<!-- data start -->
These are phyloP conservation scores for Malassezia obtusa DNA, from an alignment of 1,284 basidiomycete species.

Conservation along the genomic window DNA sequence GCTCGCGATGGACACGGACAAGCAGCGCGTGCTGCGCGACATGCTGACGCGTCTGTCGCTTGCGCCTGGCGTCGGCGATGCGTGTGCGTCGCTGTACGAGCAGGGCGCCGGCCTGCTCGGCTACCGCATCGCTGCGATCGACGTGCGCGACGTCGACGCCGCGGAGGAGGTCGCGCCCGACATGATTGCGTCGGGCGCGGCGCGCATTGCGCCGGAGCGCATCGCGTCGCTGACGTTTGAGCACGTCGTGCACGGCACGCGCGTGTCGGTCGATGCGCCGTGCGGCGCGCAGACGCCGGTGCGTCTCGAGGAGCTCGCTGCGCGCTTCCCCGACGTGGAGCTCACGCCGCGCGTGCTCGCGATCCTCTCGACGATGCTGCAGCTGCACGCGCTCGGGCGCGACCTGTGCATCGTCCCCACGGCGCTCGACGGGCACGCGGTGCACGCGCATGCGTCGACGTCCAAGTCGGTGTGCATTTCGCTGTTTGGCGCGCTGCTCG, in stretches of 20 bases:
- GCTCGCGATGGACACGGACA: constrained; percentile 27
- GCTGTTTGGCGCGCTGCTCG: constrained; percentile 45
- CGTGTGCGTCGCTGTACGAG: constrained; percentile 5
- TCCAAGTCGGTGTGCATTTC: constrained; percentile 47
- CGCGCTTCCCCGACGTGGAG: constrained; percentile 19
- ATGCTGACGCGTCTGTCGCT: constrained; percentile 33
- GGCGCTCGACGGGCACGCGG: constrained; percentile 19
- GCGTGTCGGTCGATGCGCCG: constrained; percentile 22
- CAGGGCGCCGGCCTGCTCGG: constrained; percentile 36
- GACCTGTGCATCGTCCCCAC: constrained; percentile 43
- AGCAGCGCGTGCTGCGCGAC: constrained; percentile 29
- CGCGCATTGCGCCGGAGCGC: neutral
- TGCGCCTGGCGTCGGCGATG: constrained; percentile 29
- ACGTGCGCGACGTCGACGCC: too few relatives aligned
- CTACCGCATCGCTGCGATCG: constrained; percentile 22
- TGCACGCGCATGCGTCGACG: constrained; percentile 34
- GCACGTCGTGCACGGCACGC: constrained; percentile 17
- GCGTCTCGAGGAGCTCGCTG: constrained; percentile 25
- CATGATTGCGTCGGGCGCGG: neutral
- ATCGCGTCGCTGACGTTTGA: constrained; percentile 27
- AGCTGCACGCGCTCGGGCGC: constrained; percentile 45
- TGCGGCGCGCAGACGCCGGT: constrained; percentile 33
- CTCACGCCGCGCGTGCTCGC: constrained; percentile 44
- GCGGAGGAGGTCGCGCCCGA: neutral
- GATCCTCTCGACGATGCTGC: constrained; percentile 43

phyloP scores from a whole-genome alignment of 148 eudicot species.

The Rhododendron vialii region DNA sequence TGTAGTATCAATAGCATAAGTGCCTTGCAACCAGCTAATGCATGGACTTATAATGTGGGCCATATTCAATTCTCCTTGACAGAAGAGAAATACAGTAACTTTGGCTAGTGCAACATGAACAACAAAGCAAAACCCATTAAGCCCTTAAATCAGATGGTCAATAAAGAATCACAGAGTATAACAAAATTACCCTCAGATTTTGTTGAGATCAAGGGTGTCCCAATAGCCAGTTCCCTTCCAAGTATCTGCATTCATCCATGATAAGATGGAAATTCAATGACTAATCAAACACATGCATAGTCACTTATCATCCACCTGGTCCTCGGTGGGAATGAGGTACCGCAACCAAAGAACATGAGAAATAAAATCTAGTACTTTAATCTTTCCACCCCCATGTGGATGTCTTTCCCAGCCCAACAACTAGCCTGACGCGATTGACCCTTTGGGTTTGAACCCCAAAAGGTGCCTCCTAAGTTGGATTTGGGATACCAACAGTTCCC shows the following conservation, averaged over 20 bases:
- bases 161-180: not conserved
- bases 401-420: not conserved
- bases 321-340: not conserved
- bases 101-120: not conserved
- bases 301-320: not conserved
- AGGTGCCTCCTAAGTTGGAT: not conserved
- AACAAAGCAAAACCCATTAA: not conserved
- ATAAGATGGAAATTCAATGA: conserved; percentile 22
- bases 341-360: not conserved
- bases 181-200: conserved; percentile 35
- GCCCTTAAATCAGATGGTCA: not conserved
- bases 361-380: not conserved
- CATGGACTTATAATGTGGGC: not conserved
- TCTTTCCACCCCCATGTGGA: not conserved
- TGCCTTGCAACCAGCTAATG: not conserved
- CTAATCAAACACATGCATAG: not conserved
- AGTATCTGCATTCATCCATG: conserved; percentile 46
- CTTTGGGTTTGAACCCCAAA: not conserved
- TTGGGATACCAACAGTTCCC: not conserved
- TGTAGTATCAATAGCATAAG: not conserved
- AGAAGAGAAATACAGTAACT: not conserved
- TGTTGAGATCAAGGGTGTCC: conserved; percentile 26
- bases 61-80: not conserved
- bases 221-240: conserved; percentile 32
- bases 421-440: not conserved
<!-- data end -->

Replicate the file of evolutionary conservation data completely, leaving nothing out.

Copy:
These are phyloP conservation scores for Malassezia obtusa DNA, from an alignment of 1,284 basidiomycete species.

Conservation along the genomic window DNA sequence GCTCGCGATGGACACGGACAAGCAGCGCGTGCTGCGCGACATGCTGACGCGTCTGTCGCTTGCGCCTGGCGTCGGCGATGCGTGTGCGTCGCTGTACGAGCAGGGCGCCGGCCTGCTCGGCTACCGCATCGCTGCGATCGACGTGCGCGACGTCGACGCCGCGGAGGAGGTCGCGCCCGACATGATTGCGTCGGGCGCGGCGCGCATTGCGCCGGAGCGCATCGCGTCGCTGACGTTTGAGCACGTCGTGCACGGCACGCGCGTGTCGGTCGATGCGCCGTGCGGCGCGCAGACGCCGGTGCGTCTCGAGGAGCTCGCTGCGCGCTTCCCCGACGTGGAGCTCACGCCGCGCGTGCTCGCGATCCTCTCGACGATGCTGCAGCTGCACGCGCTCGGGCGCGACCTGTGCATCGTCCCCACGGCGCTCGACGGGCACGCGGTGCACGCGCATGCGTCGACGTCCAAGTCGGTGTGCATTTCGCTGTTTGGCGCGCTGCTCG, in stretches of 20 bases:
- GCTCGCGATGGACACGGACA: constrained; percentile 27
- GCTGTTTGGCGCGCTGCTCG: constrained; percentile 45
- CGTGTGCGTCGCTGTACGAG: constrained; percentile 5
- TCCAAGTCGGTGTGCATTTC: constrained; percentile 47
- CGCGCTTCCCCGACGTGGAG: constrained; percentile 19
- ATGCTGACGCGTCTGTCGCT: constrained; percentile 33
- GGCGCTCGACGGGCACGCGG: constrained; percentile 19
- GCGTGTCGGTCGATGCGCCG: constrained; percentile 22
- CAGGGCGCCGGCCTGCTCGG: constrained; percentile 36
- GACCTGTGCATCGTCCCCAC: constrained; percentile 43
- AGCAGCGCGTGCTGCGCGAC: constrained; percentile 29
- CGCGCATTGCGCCGGAGCGC: neutral
- TGCGCCTGGCGTCGGCGATG: constrained; percentile 29
- ACGTGCGCGACGTCGACGCC: too few relatives aligned
- CTACCGCATCGCTGCGATCG: constrained; percentile 22
- TGCACGCGCATGCGTCGACG: constrained; percentile 34
- GCACGTCGTGCACGGCACGC: constrained; percentile 17
- GCGTCTCGAGGAGCTCGCTG: constrained; percentile 25
- CATGATTGCGTCGGGCGCGG: neutral
- ATCGCGTCGCTGACGTTTGA: constrained; percentile 27
- AGCTGCACGCGCTCGGGCGC: constrained; percentile 45
- TGCGGCGCGCAGACGCCGGT: constrained; percentile 33
- CTCACGCCGCGCGTGCTCGC: constrained; percentile 44
- GCGGAGGAGGTCGCGCCCGA: neutral
- GATCCTCTCGACGATGCTGC: constrained; percentile 43

phyloP scores from a whole-genome alignment of 148 eudicot species.

The Rhododendron vialii region DNA sequence TGTAGTATCAATAGCATAAGTGCCTTGCAACCAGCTAATGCATGGACTTATAATGTGGGCCATATTCAATTCTCCTTGACAGAAGAGAAATACAGTAACTTTGGCTAGTGCAACATGAACAACAAAGCAAAACCCATTAAGCCCTTAAATCAGATGGTCAATAAAGAATCACAGAGTATAACAAAATTACCCTCAGATTTTGTTGAGATCAAGGGTGTCCCAATAGCCAGTTCCCTTCCAAGTATCTGCATTCATCCATGATAAGATGGAAATTCAATGACTAATCAAACACATGCATAGTCACTTATCATCCACCTGGTCCTCGGTGGGAATGAGGTACCGCAACCAAAGAACATGAGAAATAAAATCTAGTACTTTAATCTTTCCACCCCCATGTGGATGTCTTTCCCAGCCCAACAACTAGCCTGACGCGATTGACCCTTTGGGTTTGAACCCCAAAAGGTGCCTCCTAAGTTGGATTTGGGATACCAACAGTTCCC shows the following conservation, averaged over 20 bases:
- bases 161-180: not conserved
- bases 401-420: not conserved
- bases 321-340: not conserved
- bases 101-120: not conserved
- bases 301-320: not conserved
- AGGTGCCTCCTAAGTTGGAT: not conserved
- AACAAAGCAAAACCCATTAA: not conserved
- ATAAGATGGAAATTCAATGA: conserved; percentile 22
- bases 341-360: not conserved
- bases 181-200: conserved; percentile 35
- GCCCTTAAATCAGATGGTCA: not conserved
- bases 361-380: not conserved
- CATGGACTTATAATGTGGGC: not conserved
- TCTTTCCACCCCCATGTGGA: not conserved
- TGCCTTGCAACCAGCTAATG: not conserved
- CTAATCAAACACATGCATAG: not conserved
- AGTATCTGCATTCATCCATG: conserved; percentile 46
- CTTTGGGTTTGAACCCCAAA: not conserved
- TTGGGATACCAACAGTTCCC: not conserved
- TGTAGTATCAATAGCATAAG: not conserved
- AGAAGAGAAATACAGTAACT: not conserved
- TGTTGAGATCAAGGGTGTCC: conserved; percentile 26
- bases 61-80: not conserved
- bases 221-240: conserved; percentile 32
- bases 421-440: not conserved